Surprisingly, or maybe it’s not surprising at all because we now live in an era when you can’t look left or right without something free being dangled before your hazy, consume hungry-limned eyes, there are quite a number of free adventure games on Steam to try out. I’ve already played The Old Tree, but there’s also Emily is Away, Dr. Langeskov, The Tiger, and The Terribly Cursed Emerald: A Whirlwind Heist (that’s one game name, by the way, starting at the doctor part, which I ended up playing in the time it took me to finish this post, whoops), Only If, and Missing Translation to look forward to in my ever-growing pipeline of even free things I don’t have time to play right now. Le sigh.
For the moment, I’m giving Absent from FNGames a go. I saw some posts about it over at the Adventure Game Studios forums, which I like to frequent now and then to see what people are working on and what’s out in the wild, especially since many of those titles don’t get a ton of coverage from the major websites. It was originally released in 2013, but made its cost-effective debut on Steam in 2015. Other than that, I went into it fairly blind, other than obviously seeing a screenshot or two to confirm it was, in fact, a point-and-click adventure game of the traditional sense.
Absent stars the determined if somewhat aloof Murray Schull, a young man attending college and who walks as if he has a permanent wedgie that he is internally debating on picking in public. One day, his best friend Steve’s girlfriend, Crystal, disappears, an event that spirals out of control and puts Murray on a path of danger, disillusionment, and death. Also, time travel, but that really only comes into play towards the very end. Oh, and Murray is haunted by visions of both the past and future, which factor into the puzzles and his decisions on what to do next to find answers as to Crystal’s disappearance.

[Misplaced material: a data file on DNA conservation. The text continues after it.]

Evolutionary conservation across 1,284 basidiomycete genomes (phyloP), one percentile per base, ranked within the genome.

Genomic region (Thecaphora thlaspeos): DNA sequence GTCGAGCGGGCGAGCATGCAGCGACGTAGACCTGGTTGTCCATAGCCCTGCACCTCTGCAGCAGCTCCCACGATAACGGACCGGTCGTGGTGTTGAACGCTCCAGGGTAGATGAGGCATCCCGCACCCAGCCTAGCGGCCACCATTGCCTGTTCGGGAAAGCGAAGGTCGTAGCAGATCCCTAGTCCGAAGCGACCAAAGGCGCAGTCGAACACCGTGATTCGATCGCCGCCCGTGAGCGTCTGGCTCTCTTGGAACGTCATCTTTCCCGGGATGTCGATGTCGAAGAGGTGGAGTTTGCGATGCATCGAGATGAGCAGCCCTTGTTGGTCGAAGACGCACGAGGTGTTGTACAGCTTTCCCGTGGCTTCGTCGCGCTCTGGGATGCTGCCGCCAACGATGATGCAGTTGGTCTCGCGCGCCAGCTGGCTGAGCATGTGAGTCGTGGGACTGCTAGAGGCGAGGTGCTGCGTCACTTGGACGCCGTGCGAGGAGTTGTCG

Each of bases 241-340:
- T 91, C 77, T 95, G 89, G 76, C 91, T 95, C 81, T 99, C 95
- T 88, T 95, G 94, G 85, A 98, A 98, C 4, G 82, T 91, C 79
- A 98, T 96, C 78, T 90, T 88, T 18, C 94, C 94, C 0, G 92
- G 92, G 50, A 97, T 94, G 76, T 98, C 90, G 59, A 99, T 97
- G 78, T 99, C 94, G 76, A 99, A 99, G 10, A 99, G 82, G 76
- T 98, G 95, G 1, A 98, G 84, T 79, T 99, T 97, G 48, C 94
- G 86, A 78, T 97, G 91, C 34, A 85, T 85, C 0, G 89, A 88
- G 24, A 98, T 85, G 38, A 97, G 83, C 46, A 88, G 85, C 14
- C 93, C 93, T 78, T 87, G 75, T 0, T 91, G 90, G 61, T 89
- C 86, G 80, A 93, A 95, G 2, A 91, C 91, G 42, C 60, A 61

To say I was taken aback by Absent is being kind. This game really surprised me, for good and for bad. First, a lot of adventure games I snag from the AGS forums are short, tiny little experiences. Snippets of an idea, a few screens to explore. Like A Landlord’s Dream. Absent features plenty of unique animations, is fully voice acted from beginning to end, and took me over six hours to see its credits roll due to the amount of story, puzzles, and, this is not a plus, backtracking involved. Sure, sure. Visually, it is not going to win any awards or even get my eyes to dilate with pleasure, but the graphics take a backseat for an admittedly overambitious story and dense amount of content to poke at.
Let me get more specific here, before I bring up the parts of Absent I found extremely lackluster, as there are many. Though the story is too big for its britches, I give FNGames credit for going big or going home. Since time travel is the deus ex machina to solve everything come the end events, there had to be some careful planning into setting it for that outcome, and I can appreciate details like how the first Reaper was made and that crack behind the canteen appeared. There’s a good amount of dialogue options to go through with many of the NPCs, as well as numerous unique responses for trying items on items that clearly won’t work with it. Showing everyone Murray’s homework assignment was amusing. Lastly, I dig the look of the ghastly, otherworldly Reapers, even if I don’t fully understand their motives.